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baleen whales

Baleen Whales
Image: iStockphoto.com/jocrebbin

Baleen Whales

Baleen whales are named for the plates of fringed baleen — made from the same protein as human fingernails — that hang like a toothed comb from their upper jaws. These mammals have two blowholes, unlike toothed whales, which have only one.

About a dozen baleen whale species swim the planet’s oceans. They use their baleen to trap food, filtering floating organisms, crustaceans, and small fish from seawater.

NOAA
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Blue Whale Experts

Blue Whale Experts

The population of blue whales, the largest of the baleen whales, is in serious decline. Watch as scientists describe the challenges blue whales face and the steps taken to protect them. More...

Video
National Geographic
Fellowship of the Whales: Cooperative Feeding

Fellowship of the Whales: Cooperative Feeding

Humpback whales are the only whales known to use a cooperative feeding technique that scientists call “bubble netting.” Watch them work together to snag — and eat — a shoal of herring. More...

Video
NATURE/PBS
Scientist Profile: Whale Scientist

Scientist Profile: Whale Scientist

Marine biologist Ed Lyman helps rescue humpback whales — an endangered species — caught in fishing lines or hit by boats. Watch him at work. More...

Profile
DragonflyTV/PBS
The Power of Poop: A Whale Story

The Power of Poop: A Whale Story

What has 10 million times as much iron as Antarctic seawater? Whale poop, of course! Find out how whales recirculate this important mineral. More...

Article
NPR
52 Hertz: The Loneliest Whale in the World

52 Hertz: The Loneliest Whale in the World

A mysterious whale of unknown species travels alone and sings a song unlike any other whale’s. Why do they call this lonesome guy 52 Hertz? More...

Article
Animal Planet
Blue Whale Interactive

Blue Whale Interactive

The largest animal to have ever lived on Earth, the blue whale racks up some amazing statistics. Here’s one: It’s longer than a basketball court! Check out this interactive to find out more. More...

Interactive
National Geographic
Gray Whale Anatomy

Gray Whale Anatomy

Take a tour of a gray whale's anatomy, from its binary blowholes to its super-powerful tail flukes — and everything in between. More...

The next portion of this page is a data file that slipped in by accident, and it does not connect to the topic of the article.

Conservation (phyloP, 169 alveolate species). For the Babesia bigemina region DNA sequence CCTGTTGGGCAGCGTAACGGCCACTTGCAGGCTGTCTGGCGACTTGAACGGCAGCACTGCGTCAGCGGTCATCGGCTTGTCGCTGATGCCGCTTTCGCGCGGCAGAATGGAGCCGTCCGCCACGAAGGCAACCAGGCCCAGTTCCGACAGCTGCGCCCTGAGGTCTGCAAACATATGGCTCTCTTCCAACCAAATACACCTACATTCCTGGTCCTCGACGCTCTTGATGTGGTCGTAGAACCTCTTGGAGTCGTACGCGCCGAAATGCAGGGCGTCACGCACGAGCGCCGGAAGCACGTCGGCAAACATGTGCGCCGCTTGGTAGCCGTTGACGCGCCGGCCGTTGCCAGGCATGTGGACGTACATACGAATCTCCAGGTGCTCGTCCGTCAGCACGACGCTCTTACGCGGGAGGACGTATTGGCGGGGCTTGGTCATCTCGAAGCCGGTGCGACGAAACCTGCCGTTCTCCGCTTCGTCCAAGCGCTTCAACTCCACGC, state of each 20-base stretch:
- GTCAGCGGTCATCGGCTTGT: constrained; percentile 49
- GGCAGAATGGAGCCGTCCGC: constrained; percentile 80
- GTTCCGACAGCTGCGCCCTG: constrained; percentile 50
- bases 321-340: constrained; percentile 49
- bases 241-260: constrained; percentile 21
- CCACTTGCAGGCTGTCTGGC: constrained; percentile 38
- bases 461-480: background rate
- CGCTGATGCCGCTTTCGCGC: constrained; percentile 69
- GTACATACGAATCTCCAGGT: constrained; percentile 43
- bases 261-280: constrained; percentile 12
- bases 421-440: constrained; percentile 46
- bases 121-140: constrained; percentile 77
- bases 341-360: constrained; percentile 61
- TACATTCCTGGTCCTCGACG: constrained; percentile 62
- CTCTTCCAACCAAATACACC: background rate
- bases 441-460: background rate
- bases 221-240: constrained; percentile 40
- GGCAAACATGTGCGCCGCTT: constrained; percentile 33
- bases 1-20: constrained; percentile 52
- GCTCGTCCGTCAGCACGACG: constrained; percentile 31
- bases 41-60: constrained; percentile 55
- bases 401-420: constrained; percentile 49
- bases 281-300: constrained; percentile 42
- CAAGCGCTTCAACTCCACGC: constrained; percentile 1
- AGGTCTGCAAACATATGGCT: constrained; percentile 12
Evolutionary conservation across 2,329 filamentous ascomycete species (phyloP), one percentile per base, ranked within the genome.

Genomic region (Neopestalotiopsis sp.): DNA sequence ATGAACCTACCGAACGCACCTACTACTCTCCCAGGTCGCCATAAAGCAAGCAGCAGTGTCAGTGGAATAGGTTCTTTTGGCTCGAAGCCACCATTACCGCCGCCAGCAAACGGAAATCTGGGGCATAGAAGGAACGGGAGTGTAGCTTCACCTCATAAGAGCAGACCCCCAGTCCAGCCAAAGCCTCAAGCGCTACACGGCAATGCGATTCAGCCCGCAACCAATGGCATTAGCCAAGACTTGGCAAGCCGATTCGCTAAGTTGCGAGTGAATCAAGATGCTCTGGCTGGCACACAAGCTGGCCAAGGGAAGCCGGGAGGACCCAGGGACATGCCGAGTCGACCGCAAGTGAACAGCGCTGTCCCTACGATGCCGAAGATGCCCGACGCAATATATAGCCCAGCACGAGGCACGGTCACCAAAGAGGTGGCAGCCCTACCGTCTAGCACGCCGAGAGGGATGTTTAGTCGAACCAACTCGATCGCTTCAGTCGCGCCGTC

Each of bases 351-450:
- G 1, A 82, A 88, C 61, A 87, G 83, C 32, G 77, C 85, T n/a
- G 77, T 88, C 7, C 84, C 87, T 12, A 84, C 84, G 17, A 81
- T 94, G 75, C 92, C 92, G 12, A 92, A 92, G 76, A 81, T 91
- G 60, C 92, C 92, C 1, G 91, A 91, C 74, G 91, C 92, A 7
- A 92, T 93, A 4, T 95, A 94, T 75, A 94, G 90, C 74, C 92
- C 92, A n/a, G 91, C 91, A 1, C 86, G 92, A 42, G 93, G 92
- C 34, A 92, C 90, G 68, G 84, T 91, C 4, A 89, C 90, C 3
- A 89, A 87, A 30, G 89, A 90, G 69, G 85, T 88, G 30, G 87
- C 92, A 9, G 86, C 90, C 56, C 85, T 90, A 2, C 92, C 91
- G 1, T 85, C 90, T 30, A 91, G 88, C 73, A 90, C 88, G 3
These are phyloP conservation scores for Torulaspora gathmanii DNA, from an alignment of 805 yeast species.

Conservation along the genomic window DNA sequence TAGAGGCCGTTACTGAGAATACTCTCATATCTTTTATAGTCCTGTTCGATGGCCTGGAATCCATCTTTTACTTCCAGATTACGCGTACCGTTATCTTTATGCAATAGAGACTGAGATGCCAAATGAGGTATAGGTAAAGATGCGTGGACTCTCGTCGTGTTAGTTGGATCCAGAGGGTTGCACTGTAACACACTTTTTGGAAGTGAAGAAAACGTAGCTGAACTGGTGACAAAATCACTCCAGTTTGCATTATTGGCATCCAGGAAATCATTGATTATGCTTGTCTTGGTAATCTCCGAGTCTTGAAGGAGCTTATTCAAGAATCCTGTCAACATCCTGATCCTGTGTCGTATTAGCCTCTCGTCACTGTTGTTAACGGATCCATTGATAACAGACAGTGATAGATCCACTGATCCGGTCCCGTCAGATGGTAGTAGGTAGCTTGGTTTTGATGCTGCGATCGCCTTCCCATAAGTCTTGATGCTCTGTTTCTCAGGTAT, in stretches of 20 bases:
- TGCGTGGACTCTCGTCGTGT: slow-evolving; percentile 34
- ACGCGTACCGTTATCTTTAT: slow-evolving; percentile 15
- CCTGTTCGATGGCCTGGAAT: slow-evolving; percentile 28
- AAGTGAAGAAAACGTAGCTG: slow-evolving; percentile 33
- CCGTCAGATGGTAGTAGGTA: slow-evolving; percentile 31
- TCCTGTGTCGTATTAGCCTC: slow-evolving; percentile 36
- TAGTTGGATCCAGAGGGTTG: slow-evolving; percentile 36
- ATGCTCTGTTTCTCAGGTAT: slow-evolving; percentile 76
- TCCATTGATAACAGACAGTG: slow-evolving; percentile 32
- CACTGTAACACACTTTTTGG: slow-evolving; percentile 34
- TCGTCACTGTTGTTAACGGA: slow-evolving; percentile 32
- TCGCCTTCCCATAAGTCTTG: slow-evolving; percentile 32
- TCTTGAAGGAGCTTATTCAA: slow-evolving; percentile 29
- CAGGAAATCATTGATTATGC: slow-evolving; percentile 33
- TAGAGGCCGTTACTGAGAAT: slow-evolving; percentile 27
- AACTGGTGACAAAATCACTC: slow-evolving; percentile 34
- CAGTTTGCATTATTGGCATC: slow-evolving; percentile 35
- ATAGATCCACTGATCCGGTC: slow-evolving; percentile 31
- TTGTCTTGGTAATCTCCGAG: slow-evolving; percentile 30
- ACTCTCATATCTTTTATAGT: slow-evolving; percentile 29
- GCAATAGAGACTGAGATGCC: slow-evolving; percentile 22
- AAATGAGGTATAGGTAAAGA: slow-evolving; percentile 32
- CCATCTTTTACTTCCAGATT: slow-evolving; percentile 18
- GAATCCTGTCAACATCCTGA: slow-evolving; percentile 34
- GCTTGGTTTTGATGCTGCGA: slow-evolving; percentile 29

Video
NOAA
Humpback Whales Form Friendships That Last Years

Humpback Whales Form Friendships That Last Years

News flash! Female humpbacks may have BFFs. Baleen whales' social bonds were thought to be weak because they don’t hunt together. But groups of females may reunite after breeding each year. More...

Article
BBC
Humpback Whales: Photo Gallery

Humpback Whales: Photo Gallery

Underwater photographer Flip Nicklin captures amazing images of the humpback whale population that breeds in winter off the shores of Hawaii. A special permit allows him to swim up close and personal. More...

Images
National Geographic
Jean-Michel Cousteau Ocean Adventures: Whale Watcher

Jean-Michel Cousteau Ocean Adventures: Whale Watcher

Join explorer and conservationist Jean-Michel Cousteau on a whale-watching exhibition, but not as a spectator. In this game, you’re the videographer, in charge of capturing a range of gray whale behaviors. More...

Game
KQED
The Humpback Song

The Humpback Song

Humpback whales sing long, complicated songs, and some of their notes may travel 10,000 miles (16,093 km). We still aren’t sure why they do it. More...

Article
Journey North
The Song of the Whale

The Song of the Whale

Early mariners thought humpback whale songs were the ghosts of drowned sailors. While we know where the songs come from now, we're still not certain why whales sing. Explore the theories. More...

Article
EARTH A New Wild/PBS
The Ultimate Baleen Whale Quiz

The Ultimate Baleen Whale Quiz

Want to play 20 questions about baleen whales? Take this quiz to see what you know about the whale group that contains the planet’s largest creatures. More...

Interactive
HowStuffWorks
Whale Baleen Bends and Weaves to Snag Food

Whale Baleen Bends and Weaves to Snag Food

Scientists used a flow tank to demonstrate how two different types of whale baleen efficiently trap food to feed the enormous, toothless whales. Some whales need up to 4 tons of food a day! More...

Interactive
Scientific American

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